Multiple ETYPE-INFO-ENTRY with same etype but different salts

Weijun Wang at
Mon Jul 18 02:49:31 EDT 2011

Hi Greg

Thanks for your investigation.

On Jul 18, 2011, at 12:06 PM, Greg Hudson wrote:

> I've looked into this further, and there appear to be at least two
> things going on:
> 1. I suspect Java doesn't implement the AFS string-to-key algorithm.
> This is indicated by a salt string containing the realm name and a
> one-byte s2kparams containing the octet 0x1.  This is a non-standard
> extension in MIT krb5 (and Heimdal) for the benefit of AFS.


So if Java does not support AFS, it should simply ignore this entry? Please conform that the correct procedure should look like:

1. Java sees both ETYPE-INFO and ETYPE-INFO2 in KRB-ERROR, now it should ignore ETYPE-INFO at all (coz it also contains a (1,"REALM") entry)
2. Now the last entry in ETYPE-INFO2 has a 0x1 s2kparams which Java does not support, it should ignore this entry too
3. The other 2 entries have salt missing or empty, so the default salt should be used
4. Of course, in this case, Java can also only look at the 1st entry

> 2. From what Weijun says, Java chooses to skip over the entry with the
> empty salt string.  I can't think of any good reason for this.

Well, very unfortunately, Java has an internal assumption that if there is a different salt other than the default one, it should be the same for all etypes. So Java only save *one* salt value after parsing the KRB-ERROR response. We've seen ETYPE-INFO look like --

    Entry 1: rc4-hmac, salt is empty
    Entry 2: aes128, salt is "REALMuser"

so Java goes thru each one and save "REALMuser" as the new salt. Maybe we should only ignore the rc4-hmac ones.

Java SE 7 saves one salt for each etype, but it still uses the wrong one in the customer's (i.e. Martin's) case.  It should also be fixed.

> The MIT krb5 KDC tries all matching keys when processing
> encrypted-timestamp data, so returning multiple des-cbc-crc etype-info2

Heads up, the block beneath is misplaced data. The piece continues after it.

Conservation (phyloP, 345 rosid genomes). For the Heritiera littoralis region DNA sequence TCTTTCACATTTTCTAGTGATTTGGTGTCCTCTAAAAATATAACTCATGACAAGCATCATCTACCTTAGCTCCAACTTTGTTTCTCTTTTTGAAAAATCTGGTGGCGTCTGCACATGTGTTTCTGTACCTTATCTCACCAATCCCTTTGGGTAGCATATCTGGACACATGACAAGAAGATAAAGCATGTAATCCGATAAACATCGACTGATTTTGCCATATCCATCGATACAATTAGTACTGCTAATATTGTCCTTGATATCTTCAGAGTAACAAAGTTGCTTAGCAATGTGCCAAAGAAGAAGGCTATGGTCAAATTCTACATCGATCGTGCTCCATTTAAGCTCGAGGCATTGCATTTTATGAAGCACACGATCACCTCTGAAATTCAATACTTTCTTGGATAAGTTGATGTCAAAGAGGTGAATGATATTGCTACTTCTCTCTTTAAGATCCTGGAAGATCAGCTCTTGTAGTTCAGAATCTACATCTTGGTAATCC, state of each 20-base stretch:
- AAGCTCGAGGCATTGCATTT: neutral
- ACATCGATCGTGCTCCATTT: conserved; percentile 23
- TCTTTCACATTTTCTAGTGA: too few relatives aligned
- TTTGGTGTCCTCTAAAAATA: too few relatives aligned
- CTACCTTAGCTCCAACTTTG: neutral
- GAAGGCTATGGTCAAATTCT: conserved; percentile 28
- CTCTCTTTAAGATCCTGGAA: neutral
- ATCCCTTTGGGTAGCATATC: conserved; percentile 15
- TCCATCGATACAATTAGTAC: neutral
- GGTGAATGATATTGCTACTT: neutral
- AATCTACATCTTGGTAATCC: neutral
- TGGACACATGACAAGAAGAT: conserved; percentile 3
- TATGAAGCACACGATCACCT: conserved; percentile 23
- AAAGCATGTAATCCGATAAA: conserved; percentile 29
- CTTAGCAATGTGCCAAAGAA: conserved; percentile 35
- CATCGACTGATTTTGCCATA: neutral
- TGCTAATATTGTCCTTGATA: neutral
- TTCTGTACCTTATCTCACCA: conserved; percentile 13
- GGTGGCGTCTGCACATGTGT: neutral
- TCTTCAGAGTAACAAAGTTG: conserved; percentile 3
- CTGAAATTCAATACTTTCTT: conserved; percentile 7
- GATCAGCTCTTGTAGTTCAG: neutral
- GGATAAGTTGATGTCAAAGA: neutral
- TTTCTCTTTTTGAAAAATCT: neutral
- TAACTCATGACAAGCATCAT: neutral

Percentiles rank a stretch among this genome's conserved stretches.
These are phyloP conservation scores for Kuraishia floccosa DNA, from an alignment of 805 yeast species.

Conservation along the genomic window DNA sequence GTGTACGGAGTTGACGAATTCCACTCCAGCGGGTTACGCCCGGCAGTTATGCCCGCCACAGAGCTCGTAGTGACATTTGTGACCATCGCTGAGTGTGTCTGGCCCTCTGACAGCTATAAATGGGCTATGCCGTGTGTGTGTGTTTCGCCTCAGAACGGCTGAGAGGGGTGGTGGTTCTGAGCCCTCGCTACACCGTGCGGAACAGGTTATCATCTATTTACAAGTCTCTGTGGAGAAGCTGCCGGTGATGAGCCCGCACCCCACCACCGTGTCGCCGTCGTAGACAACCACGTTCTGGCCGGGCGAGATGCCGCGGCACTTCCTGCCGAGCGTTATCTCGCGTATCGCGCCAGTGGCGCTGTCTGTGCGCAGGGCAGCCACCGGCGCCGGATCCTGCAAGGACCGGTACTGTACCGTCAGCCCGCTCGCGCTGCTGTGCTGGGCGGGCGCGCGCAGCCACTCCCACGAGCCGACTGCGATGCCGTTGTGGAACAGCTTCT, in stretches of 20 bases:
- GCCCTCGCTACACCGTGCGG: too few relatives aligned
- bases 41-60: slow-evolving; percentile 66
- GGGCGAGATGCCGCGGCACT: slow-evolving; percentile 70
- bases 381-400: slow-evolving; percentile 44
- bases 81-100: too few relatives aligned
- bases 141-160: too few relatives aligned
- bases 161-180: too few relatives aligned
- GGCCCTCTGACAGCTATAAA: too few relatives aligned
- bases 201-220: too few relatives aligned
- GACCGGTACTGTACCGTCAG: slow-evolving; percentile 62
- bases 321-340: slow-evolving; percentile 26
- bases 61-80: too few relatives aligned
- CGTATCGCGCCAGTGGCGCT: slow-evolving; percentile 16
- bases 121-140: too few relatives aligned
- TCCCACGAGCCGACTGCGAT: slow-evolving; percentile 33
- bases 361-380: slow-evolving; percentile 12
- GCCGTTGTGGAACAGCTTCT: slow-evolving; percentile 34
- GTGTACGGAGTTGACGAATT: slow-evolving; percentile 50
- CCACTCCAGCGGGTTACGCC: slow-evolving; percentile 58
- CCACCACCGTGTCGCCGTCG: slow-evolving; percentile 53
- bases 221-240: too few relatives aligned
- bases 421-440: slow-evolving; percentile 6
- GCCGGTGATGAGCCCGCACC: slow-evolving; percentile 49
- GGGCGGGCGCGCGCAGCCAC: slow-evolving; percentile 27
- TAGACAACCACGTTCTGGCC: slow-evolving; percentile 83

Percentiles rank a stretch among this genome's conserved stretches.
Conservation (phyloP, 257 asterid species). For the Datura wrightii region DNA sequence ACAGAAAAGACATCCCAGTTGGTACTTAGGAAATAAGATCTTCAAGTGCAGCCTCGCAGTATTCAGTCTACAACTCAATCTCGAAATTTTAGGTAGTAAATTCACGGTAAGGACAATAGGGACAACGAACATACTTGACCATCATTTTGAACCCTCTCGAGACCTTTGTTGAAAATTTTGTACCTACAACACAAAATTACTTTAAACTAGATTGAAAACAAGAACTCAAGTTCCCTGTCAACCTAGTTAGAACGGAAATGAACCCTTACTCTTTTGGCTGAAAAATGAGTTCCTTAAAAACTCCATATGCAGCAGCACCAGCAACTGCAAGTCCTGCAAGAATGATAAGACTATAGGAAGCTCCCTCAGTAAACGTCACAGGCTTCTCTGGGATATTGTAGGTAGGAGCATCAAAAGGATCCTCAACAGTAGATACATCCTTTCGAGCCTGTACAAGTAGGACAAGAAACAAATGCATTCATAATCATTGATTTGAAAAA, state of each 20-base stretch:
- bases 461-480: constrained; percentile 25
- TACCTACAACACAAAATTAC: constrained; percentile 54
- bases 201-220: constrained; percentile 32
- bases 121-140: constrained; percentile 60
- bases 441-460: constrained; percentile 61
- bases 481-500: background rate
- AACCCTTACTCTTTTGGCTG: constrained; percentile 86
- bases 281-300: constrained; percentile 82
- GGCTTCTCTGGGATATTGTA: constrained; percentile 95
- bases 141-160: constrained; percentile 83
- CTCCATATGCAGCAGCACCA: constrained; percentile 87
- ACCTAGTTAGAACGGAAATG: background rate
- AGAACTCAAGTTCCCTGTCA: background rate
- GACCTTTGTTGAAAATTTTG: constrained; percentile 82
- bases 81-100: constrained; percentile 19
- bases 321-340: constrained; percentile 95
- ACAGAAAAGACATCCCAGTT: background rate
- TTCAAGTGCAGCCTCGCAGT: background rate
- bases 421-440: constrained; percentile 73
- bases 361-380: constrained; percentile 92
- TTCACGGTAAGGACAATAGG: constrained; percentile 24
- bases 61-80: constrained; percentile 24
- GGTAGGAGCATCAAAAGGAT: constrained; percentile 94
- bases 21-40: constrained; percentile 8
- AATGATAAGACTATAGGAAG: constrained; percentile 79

> padata entries is not the source of the problem.

Well, if all of the entries can be correctly understood by the client. Unfortunately Java does not understand the last entry well, i.e. "non-standard extension in MIT krb5 (and Heimdal) for the benefit of AFS".

>> I think the bug here is that even if some-etype:v4 exists in the
>> supported_enctypes, the KDC should not generate an ETYPE-INFO-ENTRY
>> for it in a response to a v5 AS-REQ.
> The v4 salt type is intended to create a key which can be used with both
> krb4 and krb5.  Forbidding its use with krb5 would almost certainly
> break existing deployments.


> Martin Smith wrote:
>> supported_enctypes =  des-hmac-sha1:normal des-cbc-md5:normal 
>> des-cbc-crc:v4 des-cbc-crc:afs3 des3-hmac-sha1:normal
>> arcfour-hmac:normal
> I don't know the history of des-hmac-sha1, but I don't believe it's a
> standard enctype.  Java is probably ignoring this entry.
> I would expect Java to favor the des3-hmac-sha1 or arcfour-hmac
> etype-info2 entries over the DES ones.  I don't know why this isn't
> happening.

This setting is on the KDC side. In the customer's case, the client side's krb5.conf only lists des-cbc-crc.

> I would expect the des-cbc-md5:normal to result in an etype-info2 entry
> with no specified salt (which means the default salt).  I don't know why
> Java isn't choosing this entry.

As I said, we skip entry with an empty salt.

We will fix our problem. My last question would be: so the customer has no workaround now on their KDC side?

Weijun (aka Max)

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